Ross Murray's Border Report
Ross Murray
is a freelance writer living in Stanstead, Quebec. You can reach him at
Posted 12.27.20
Stanstead, Quebec


Our 30th Anniversary

I'm writing this on the day of our 30th wedding anniversary. Deb and I were married on December 15, 1990 in Sherbrooke. That wasn't the original plan.

We were living together in Montreal, engaged, and had been gearing up for an August wedding in Nova Scotia. But then Deb got pregnant. It happens.

You tend to let your guard down when you're in a state of shock, and before we knew it, we were agreeing to a December wedding with just family in attendance. Strings were pulled. Marriage classes were skipped. (I had to agree to raise our children in the Roman Catholic faith. Sure.) The dress was bought, the tux rented. The saying goes "it was all a blur," but it really was.

We were married at St. Pat's Cathedral with both a United Church minister and a Catholic priest officiating. Our reading was the standard, "Love is patient, love is kind…"; if we had put some thought into it, we might have selected something a bit more personally meaningful, say some lyrics from The Eurythmics. But again, we were still a bit stunned.

My brother Andrew was my best man. Deb's bridesmaid was supposed to be her sister, but a medical emergency prevented her from attending. Her dad pulled double duty as both the giver-awayer and witness.

It's hard to remember what exactly was going through our heads 30 years ago, other than the terrifying prospect that Deb and I -- age 22 and 25 respectively -- were going to be parents. PARENTS! Our lives had just swerved off the meandering path of youth onto the autobahn of adult responsibility.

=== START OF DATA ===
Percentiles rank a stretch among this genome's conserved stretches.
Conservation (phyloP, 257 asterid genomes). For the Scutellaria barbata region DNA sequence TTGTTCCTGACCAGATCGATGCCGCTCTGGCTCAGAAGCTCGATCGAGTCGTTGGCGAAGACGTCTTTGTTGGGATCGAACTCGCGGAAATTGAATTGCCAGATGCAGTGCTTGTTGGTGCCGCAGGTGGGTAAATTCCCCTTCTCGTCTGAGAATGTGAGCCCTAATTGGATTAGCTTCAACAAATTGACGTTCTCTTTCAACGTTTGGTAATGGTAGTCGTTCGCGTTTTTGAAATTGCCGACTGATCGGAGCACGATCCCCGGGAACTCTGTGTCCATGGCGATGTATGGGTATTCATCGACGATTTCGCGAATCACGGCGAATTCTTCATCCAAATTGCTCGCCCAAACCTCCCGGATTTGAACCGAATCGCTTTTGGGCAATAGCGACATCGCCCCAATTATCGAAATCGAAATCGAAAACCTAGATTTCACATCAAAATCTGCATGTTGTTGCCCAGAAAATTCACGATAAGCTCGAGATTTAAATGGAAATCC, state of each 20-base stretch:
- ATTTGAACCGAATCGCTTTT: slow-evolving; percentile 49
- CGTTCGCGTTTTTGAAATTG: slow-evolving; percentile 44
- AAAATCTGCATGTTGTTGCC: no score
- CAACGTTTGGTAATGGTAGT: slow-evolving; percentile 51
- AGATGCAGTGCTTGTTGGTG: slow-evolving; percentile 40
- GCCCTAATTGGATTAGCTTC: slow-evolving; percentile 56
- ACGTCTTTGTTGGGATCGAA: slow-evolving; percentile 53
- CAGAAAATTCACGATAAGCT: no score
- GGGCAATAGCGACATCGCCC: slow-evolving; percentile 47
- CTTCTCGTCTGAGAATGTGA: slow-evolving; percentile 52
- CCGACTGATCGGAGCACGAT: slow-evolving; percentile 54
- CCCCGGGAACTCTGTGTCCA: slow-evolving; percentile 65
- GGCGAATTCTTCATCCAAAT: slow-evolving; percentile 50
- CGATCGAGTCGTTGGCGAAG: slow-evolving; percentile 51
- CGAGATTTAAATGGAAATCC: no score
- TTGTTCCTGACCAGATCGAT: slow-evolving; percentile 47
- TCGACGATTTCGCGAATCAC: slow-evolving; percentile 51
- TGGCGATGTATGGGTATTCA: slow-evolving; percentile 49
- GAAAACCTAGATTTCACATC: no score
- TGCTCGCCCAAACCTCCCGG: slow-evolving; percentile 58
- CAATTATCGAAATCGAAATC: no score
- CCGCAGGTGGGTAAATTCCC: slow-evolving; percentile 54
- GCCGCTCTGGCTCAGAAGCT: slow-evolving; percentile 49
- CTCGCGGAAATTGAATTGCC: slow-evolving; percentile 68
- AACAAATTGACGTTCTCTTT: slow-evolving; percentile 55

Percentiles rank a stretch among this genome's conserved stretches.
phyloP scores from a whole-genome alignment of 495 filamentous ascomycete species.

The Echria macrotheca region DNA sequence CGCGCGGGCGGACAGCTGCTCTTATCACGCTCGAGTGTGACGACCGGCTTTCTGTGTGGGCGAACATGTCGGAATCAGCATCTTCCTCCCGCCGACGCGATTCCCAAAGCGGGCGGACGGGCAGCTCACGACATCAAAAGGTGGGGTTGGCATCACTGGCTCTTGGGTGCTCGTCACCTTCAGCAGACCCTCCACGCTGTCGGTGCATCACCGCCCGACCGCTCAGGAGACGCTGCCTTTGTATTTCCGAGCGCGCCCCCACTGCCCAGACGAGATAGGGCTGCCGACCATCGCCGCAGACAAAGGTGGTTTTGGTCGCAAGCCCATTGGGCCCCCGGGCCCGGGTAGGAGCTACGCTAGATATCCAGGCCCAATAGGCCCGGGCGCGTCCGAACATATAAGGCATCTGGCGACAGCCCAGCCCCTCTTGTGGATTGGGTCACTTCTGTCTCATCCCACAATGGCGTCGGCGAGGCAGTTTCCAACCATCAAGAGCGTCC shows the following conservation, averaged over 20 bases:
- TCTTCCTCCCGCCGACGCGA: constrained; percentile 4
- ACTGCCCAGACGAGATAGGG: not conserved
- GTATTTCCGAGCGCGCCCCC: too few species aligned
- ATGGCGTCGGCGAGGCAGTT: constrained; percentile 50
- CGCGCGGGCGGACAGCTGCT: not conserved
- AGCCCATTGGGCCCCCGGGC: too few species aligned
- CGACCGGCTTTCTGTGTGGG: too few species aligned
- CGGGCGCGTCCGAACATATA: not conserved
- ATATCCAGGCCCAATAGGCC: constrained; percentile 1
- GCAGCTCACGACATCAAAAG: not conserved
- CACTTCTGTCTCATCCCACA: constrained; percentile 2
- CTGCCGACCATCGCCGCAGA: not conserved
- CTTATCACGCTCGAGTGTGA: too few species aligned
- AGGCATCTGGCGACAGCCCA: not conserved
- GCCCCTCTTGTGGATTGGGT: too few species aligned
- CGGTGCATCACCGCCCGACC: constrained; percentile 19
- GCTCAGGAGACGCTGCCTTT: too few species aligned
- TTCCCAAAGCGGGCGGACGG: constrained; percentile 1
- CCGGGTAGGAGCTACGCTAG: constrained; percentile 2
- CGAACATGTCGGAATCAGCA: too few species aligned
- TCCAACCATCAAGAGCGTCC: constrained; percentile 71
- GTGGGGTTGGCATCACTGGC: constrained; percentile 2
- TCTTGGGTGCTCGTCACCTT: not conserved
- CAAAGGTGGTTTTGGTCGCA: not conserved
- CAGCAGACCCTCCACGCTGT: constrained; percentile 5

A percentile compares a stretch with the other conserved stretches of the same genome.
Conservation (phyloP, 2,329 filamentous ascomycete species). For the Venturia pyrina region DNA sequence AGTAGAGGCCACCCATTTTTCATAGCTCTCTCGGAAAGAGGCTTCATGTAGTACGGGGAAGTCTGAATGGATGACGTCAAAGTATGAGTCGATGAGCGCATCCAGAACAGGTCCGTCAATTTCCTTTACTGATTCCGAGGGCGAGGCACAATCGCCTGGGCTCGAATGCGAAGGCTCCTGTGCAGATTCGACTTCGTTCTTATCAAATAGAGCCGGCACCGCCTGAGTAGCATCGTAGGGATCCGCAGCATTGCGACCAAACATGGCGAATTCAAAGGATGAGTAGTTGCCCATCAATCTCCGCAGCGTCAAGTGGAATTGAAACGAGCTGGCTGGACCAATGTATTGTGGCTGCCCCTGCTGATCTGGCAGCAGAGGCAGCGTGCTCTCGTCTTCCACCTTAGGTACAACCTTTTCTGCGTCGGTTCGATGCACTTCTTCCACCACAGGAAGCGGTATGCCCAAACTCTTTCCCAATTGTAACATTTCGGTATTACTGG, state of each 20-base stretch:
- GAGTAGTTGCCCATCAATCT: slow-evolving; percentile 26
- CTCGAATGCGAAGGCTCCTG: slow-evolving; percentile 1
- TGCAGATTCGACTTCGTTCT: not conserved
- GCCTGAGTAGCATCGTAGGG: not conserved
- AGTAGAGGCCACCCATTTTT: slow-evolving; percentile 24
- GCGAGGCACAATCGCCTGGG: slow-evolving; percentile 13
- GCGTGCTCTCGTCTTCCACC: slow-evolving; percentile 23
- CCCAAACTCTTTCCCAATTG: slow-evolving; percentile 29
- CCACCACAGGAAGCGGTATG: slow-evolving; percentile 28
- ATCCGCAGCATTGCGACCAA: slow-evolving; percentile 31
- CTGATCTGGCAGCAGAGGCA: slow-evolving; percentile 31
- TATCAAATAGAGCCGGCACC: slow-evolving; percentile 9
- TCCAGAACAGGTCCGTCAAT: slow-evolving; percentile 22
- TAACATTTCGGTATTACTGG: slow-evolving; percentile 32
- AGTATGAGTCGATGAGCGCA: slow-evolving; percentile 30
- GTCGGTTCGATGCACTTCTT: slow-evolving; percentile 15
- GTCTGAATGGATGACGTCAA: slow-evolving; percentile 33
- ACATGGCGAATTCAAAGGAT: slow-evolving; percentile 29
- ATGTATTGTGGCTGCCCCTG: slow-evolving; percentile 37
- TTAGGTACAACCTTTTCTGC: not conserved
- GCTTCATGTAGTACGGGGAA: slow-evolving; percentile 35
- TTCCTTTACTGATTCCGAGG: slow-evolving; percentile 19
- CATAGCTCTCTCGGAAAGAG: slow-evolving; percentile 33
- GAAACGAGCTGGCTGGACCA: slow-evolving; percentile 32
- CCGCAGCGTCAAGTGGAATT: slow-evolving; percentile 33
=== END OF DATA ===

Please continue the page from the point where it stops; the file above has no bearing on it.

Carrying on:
But I can still picture Deb walking down the aisle in her blue velvet dress, a ring of flowers in her hair, beautiful. She was wearing makeup, one of the maybe five times she's ever worn makeup. But I didn't feel nervous. Sure, this was a small gathering of family in an unfamiliar church with two more religious faiths represented than we were at that point accustomed to. But a version of this -- marriage -- was in the offing one way or another. This was fine. It was a stripped-down version of what we wanted: the next phase of our lives together.

It snowed lightly that evening. After the service, we moved to the reception at my in-laws and posed for photos in their living room. Deb, as I said, was stunning (still is). I had swooshy hair and big glasses. We took some photos without glasses too. I should have kept them on.

There was food, there were many beverages. (Me, some; Deb, pregnant.) There was a piano player, and I have a distinct memory of my father sitting in a chair with his eyes closed listening to the music. Did I mention December 15 is also his birthday? He turned 60 that day, so he was probably thinking, "Damn kids stole my thunder." (Happy 90th birthday, Dad.)

Our wedding night was spent down the road at the Delta Hotel. We watched Die Hard 2 on pay-per-view and Deb fell asleep. We were married.

We never did get a honeymoon. We had no money, and it was a long, long time before we did. (You see, we kept having children...) One of these days, we'll take that